California Supreme Court Clarifies Labor Code’s ‘Day of Rest’ Provisions

May 12, 2017

The court rejects a rolling “day of rest” and the duty to prevent the forsaking of a rest day in answering three questions certified by the Ninth Circuit.

The California Supreme Court recently brought needed clarity to the California Labor Code’s “day of rest” provisions (Sections 550-558.1), which the high court described as “manifestly ambiguous.” Mendoza v. Nordstrom, Inc., S224611 (May 8, 2017). The court interpreted these provisions—which subject to certain exceptions state that employers may not “cause . . . employees to work more than six days in seven”—to mean that 1) the Labor Code guarantees a seventh “day of rest” per workweek and, thus, does not prohibit employees from working more than six consecutive days across two workweeks; 2) an employee who works more than six hours on any day during the workweek is not covered by the exemption to the “day of rest” guarantee; and 3) while employers may not induce employees to forgo a guaranteed day of rest, employers have no duty to prevent employees who have been fully apprised of their entitlement from choosing not to take a day of rest.


The Ninth Circuit Court of Appeals certified questions regarding the “day of rest” provisions to the California Supreme Court while hearing the plaintiffs’ appeal of Mendoza v. Nordstrom, Inc., 778 F.3d 834 (9th Cir. 2015). The plaintiffs sought to recover civil penalties on behalf of nonexempt Nordstrom employees in California under the Private Attorneys General Act (PAGA) for Nordstrom’s supposed violations of the Labor Code’s “day of rest” guarantee. The plaintiffs alleged that they had been asked to work additional shifts that resulted in working more than six consecutive days, and that these seven-day periods included at least some days in which the plaintiffs had worked more than six hours.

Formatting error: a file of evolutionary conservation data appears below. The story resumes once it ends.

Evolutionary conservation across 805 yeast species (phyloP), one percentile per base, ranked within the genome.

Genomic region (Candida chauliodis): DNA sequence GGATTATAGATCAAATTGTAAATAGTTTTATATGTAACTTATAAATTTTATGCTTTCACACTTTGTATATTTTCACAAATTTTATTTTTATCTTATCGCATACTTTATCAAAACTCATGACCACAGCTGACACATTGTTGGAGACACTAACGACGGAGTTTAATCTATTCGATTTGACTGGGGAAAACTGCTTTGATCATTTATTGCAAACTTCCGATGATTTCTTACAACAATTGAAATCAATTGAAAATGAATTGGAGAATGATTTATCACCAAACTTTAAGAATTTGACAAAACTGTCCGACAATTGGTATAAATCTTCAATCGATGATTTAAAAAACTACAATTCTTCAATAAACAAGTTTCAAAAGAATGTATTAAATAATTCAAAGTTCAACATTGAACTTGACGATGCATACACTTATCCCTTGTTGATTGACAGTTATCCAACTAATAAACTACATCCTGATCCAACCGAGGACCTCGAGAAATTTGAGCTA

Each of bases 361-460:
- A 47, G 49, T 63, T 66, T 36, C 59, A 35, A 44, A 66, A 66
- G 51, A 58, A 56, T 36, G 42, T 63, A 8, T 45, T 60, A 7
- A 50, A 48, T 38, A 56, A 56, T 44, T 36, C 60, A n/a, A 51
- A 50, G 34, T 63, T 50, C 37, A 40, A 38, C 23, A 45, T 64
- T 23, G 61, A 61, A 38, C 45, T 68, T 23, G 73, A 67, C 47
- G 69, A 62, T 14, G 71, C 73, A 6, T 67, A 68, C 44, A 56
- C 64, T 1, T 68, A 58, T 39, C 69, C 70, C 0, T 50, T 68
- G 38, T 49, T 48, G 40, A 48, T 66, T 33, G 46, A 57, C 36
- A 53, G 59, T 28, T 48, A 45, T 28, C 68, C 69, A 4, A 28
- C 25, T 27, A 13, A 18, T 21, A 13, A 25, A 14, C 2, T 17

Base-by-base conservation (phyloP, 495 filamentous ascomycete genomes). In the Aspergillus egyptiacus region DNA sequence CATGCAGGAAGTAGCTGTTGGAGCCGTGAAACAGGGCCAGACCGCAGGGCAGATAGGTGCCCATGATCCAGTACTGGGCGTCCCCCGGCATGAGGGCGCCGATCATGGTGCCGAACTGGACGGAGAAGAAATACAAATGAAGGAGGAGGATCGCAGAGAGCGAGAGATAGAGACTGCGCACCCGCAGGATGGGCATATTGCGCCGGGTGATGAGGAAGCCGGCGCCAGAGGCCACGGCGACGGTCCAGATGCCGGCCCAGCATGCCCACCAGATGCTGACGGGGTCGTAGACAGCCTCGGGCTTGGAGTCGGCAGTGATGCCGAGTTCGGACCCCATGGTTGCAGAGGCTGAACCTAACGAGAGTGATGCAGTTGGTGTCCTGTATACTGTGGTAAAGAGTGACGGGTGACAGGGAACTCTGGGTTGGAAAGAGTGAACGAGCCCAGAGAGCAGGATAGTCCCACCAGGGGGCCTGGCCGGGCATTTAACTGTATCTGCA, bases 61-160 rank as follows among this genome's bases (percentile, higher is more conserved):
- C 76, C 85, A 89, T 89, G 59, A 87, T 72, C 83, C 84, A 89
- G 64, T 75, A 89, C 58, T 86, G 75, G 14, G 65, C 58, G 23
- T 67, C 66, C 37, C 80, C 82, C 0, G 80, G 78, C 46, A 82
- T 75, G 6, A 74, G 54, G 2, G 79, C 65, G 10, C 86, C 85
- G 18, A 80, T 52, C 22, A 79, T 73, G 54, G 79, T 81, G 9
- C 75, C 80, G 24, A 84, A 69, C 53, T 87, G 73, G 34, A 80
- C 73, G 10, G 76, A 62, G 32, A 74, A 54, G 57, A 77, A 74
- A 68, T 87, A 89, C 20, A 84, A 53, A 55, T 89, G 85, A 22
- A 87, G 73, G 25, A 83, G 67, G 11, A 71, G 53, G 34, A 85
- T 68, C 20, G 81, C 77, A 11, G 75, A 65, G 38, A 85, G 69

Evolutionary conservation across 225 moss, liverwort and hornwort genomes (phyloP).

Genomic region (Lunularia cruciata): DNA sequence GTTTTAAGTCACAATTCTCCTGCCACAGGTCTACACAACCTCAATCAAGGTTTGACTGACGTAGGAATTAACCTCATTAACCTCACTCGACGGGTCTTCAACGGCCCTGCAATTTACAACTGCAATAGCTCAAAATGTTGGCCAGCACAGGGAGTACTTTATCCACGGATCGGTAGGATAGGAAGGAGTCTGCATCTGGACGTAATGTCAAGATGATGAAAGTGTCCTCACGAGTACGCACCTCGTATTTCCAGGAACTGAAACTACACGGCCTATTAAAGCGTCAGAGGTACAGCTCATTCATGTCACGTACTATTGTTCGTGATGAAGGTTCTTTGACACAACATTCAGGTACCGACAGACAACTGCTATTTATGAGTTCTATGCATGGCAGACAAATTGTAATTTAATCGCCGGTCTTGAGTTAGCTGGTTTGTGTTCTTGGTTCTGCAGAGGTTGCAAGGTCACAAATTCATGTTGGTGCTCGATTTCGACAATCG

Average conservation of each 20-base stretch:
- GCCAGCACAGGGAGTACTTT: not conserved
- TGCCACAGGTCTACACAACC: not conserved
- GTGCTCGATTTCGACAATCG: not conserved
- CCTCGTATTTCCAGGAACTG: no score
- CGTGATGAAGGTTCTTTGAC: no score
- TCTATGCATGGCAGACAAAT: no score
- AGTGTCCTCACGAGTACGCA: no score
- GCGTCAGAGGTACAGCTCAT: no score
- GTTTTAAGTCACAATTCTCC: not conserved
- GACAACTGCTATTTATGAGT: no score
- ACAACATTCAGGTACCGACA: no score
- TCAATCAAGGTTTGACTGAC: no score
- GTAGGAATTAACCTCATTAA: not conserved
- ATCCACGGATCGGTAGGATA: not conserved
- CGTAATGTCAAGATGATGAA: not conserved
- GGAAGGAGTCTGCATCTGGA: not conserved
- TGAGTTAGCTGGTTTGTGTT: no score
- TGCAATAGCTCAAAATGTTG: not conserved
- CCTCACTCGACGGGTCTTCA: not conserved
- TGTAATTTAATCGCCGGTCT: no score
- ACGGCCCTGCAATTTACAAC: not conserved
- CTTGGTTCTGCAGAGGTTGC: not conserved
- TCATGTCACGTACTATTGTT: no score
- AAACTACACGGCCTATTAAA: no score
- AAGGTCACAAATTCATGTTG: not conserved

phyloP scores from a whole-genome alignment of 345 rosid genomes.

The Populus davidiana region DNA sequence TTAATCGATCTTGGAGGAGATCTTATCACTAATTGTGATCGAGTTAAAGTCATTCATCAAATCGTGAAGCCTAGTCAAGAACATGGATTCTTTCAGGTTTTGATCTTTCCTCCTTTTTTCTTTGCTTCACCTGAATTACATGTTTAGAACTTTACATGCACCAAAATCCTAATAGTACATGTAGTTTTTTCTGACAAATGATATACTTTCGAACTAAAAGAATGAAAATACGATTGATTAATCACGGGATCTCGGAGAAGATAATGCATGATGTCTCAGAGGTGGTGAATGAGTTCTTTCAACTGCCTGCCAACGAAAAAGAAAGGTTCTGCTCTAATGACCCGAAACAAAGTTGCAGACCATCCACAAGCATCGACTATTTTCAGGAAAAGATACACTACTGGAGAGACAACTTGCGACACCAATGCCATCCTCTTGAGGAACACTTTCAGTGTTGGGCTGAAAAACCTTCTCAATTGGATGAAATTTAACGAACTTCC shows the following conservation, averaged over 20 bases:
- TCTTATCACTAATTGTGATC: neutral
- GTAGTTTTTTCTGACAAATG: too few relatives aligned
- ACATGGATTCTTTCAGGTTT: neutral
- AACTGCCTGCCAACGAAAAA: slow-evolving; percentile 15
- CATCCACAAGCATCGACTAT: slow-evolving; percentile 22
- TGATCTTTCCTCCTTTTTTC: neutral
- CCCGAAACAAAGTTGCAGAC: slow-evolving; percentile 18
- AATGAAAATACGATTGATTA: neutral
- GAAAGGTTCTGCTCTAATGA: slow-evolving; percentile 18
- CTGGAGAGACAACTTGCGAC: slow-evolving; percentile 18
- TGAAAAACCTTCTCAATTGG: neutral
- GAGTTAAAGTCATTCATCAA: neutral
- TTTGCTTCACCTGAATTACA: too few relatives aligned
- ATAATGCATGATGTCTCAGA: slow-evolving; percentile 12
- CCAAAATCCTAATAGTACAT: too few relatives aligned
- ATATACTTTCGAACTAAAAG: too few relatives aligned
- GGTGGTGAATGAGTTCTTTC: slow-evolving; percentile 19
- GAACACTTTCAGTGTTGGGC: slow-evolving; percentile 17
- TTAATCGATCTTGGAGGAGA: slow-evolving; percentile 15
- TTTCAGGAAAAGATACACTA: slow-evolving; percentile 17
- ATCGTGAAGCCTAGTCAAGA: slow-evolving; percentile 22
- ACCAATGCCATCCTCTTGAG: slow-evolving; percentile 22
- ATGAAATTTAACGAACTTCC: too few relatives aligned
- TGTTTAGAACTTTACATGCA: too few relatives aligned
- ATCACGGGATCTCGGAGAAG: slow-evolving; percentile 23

After a bench trial, the trial court concluded that the Labor Code guarantees one day of rest on a rolling basis for any seven consecutive days, but that the plaintiffs were exempt from this guarantee because they had worked at least one shift of six hours or less during each rolling seven-day period. Moreover, the district court found no liability because Nordstrom did not “cause” the plaintiffs to forgo the “day of rest” as there was no evidence of force or coercion. The plaintiffs appealed and the Ninth Circuit certified the following three unsettled questions to the California Supreme Court:

1)  Is the day of rest required by Sections 551 and 552 calculated by the workweek, or does it apply on a rolling basis to any seven-consecutive-day period?

2)  Does the Section 556 exemption for workers employed six hours or less per day apply so long as an employee works six hours or less on at least one day of the applicable week, or does it apply only when an employee works no more than six hours on each and every day of the week?

3)  What does it mean for an employer to “cause” an employee to go without a day of rest (Section 552)—force, coerce, pressure, schedule, encourage, reward, permit, or something else?

The Decision

The California Supreme Court answered all three questions unanimously.

Answer to Question 1: The day of rest should be determined on a per-workweek basis, not a rolling one.